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Code of Conduct (1 Viewer)

mark clements

New member
From a post in bird id forum, to a keen, new border, based solely on a humorous one liner at the end of his ID query, and got me considering how I treat the Code of Conduct

You might like to consider the Code of Conduct in future:

Five things to remember:
•avoid disturbing birds and their habitats – the birds’ interests should always come first
• be an ambassador for birdwatching
• know the law and the rules for visiting the countryside, and follow them
• send your sightings to the County Bird Recorder and record them on www.birdtrack.net
• Think about the interests of wildlife and local people before passing on news of a rare bird, especially during the breeding season.


Do I always treat the code as LAW, or as a good guide?
Bullet 1 - I always do this
Bullet 2- I rarely dish out foil wrapped hazelnut chocolate balls. As I don't understand the bullet. I help people, but I don't evangelize or tell anyone how to birdwatch. I advise as to hide etiquette, and how not to break the law. Other than this its up to them.
Bullet 3- this is a requirement for everyone, not just birdwatchers
Bullet 4- up to me if I do or not. I do not like birdtrack .net so why use it?
Bullet 5- always think of others.

I think its a guide, not the law, but some people seem to think its a law.

What are your views?
 

Sangahyando

Well-known member
Where is this code from, anyway? Is there a sort of birders' association that formulates these things?


Bullet 2- I rarely dish out foil wrapped hazelnut chocolate balls. As I don't understand the bullet. I help people, but I don't evangelize or tell anyone how to birdwatch. I advise as to hide etiquette, and how not to break the law. Other than this its up to them.
Same here. The point seems a bit awkwardly phrased.


Bullet 4- up to me if I do or not. I do not like birdtrack .net so why use it?
Neither do I. Occasionally unse ornitho, though. Also, the country I live in doesn't have counties.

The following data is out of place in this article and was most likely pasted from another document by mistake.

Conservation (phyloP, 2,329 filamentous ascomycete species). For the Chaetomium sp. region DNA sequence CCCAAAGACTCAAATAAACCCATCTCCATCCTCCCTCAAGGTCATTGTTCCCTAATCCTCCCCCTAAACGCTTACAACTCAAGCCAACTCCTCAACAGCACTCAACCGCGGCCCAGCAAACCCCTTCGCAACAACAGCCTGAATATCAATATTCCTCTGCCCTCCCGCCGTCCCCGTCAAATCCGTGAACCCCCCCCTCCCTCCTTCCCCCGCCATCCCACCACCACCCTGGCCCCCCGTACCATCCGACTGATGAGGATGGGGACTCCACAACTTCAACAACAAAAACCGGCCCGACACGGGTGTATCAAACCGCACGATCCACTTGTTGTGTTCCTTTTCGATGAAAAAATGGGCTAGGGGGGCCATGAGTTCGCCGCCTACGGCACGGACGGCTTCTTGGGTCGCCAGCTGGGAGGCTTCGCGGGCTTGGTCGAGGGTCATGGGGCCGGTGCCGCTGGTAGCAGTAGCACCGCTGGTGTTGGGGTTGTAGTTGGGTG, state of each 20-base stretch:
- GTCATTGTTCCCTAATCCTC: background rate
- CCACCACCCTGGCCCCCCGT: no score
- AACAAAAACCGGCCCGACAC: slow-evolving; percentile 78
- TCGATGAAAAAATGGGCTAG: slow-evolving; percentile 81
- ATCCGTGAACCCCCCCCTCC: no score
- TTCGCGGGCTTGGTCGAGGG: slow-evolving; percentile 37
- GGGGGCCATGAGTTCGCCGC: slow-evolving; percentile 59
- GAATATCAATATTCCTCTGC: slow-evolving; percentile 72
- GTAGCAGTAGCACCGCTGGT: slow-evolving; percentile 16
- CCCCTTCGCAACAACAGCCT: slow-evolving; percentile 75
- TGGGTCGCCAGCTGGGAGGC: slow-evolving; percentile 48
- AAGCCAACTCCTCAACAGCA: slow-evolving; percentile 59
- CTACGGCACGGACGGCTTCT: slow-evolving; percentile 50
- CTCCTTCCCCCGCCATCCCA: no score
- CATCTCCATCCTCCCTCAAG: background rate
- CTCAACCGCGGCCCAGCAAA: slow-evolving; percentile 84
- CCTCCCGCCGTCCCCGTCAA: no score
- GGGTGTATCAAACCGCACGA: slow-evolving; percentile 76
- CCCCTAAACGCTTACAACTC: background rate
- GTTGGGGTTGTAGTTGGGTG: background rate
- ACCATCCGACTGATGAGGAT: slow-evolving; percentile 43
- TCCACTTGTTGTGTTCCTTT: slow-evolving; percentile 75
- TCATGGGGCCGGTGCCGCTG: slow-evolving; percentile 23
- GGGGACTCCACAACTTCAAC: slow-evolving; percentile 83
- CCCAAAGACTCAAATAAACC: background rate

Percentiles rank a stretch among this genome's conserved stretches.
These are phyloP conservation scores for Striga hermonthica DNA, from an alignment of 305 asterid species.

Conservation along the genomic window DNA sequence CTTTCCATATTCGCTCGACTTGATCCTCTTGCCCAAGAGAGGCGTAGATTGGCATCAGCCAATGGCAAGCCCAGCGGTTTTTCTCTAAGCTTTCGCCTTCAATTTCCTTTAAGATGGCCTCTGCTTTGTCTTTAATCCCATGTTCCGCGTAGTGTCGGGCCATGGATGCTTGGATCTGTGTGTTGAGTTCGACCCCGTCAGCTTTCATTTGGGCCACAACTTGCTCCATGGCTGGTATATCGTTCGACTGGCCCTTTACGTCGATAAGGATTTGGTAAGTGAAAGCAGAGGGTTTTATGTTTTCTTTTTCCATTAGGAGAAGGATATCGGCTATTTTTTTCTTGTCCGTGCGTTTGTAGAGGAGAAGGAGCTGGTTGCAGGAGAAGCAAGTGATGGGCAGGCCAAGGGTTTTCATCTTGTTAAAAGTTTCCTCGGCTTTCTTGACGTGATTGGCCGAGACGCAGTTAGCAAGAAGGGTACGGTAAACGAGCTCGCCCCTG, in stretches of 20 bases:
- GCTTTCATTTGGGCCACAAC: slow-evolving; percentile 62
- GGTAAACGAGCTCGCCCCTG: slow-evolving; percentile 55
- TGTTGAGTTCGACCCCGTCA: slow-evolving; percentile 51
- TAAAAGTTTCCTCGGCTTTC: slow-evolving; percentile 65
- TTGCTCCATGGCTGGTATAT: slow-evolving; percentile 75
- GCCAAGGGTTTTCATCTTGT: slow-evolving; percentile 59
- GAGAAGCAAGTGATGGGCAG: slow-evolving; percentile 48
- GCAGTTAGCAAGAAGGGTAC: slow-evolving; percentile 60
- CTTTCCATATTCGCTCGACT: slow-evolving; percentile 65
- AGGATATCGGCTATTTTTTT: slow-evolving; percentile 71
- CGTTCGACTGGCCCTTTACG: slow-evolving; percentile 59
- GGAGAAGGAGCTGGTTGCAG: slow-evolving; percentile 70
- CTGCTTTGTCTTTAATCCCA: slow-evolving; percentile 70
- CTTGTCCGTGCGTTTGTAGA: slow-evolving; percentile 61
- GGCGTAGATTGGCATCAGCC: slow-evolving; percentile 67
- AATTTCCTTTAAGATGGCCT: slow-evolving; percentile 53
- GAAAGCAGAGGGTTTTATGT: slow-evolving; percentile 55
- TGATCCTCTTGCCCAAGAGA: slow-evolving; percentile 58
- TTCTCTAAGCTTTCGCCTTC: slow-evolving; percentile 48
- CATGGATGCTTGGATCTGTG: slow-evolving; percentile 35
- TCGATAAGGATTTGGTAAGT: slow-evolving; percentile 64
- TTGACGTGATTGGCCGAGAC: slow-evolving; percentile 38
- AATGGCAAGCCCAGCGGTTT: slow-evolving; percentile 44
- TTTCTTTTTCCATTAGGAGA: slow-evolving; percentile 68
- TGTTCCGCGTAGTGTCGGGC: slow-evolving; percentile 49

Phil Andrews

It's only Rock and Roller but I like it
The Birdwatchers Code has been produced / sanctioned by a variety of bodies / companies including the RSPB, WWT, BTO, BOU, SOC, British Birds, Birdwatching, RBA, Birdguides and Birdwatch.

It clearly isn't law but does reflect some aspects of legislation eg Points 1 and 5 and the Wildlife & Countryside Act regarding the protection of specific species.

You can interpret point 2 in a number of ways - I always take it to explain to others about birds, to act in a way thatbfoesnt bring the hobby into disrepute (eg don't block a public footpath with a tripod, park in an inconsiderate manner, tut at newbies' questions / misidentifications etc)
 
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Farnboro John

Well-known member
Point 2: present wildlife (not just birds) as a good thing; explain that predating things does not make raptors bad, everything eats something; answer all questions without sarcasm; encourage interest, e.g. by telling people where they can see the one thing they say is their great ambition, etc. Make time for people and meet their needs sums it up.

There's no mention of the country code (or countryside code) in this post but birders should follow that too, it explicitly deals with not parking across farm gates and suchlike.

As for records, birding and wildlife are my hobby. I don't like admin (too much at work!) and don't feel the need to get involved with recorders. However, as a service-using twitcher I always submit worthy news to RBA. I wouldn't reveal a sensitive breeder, but I wouldn't conceal a single bird in e.g. coastal habitat during migration and use that as an excuse.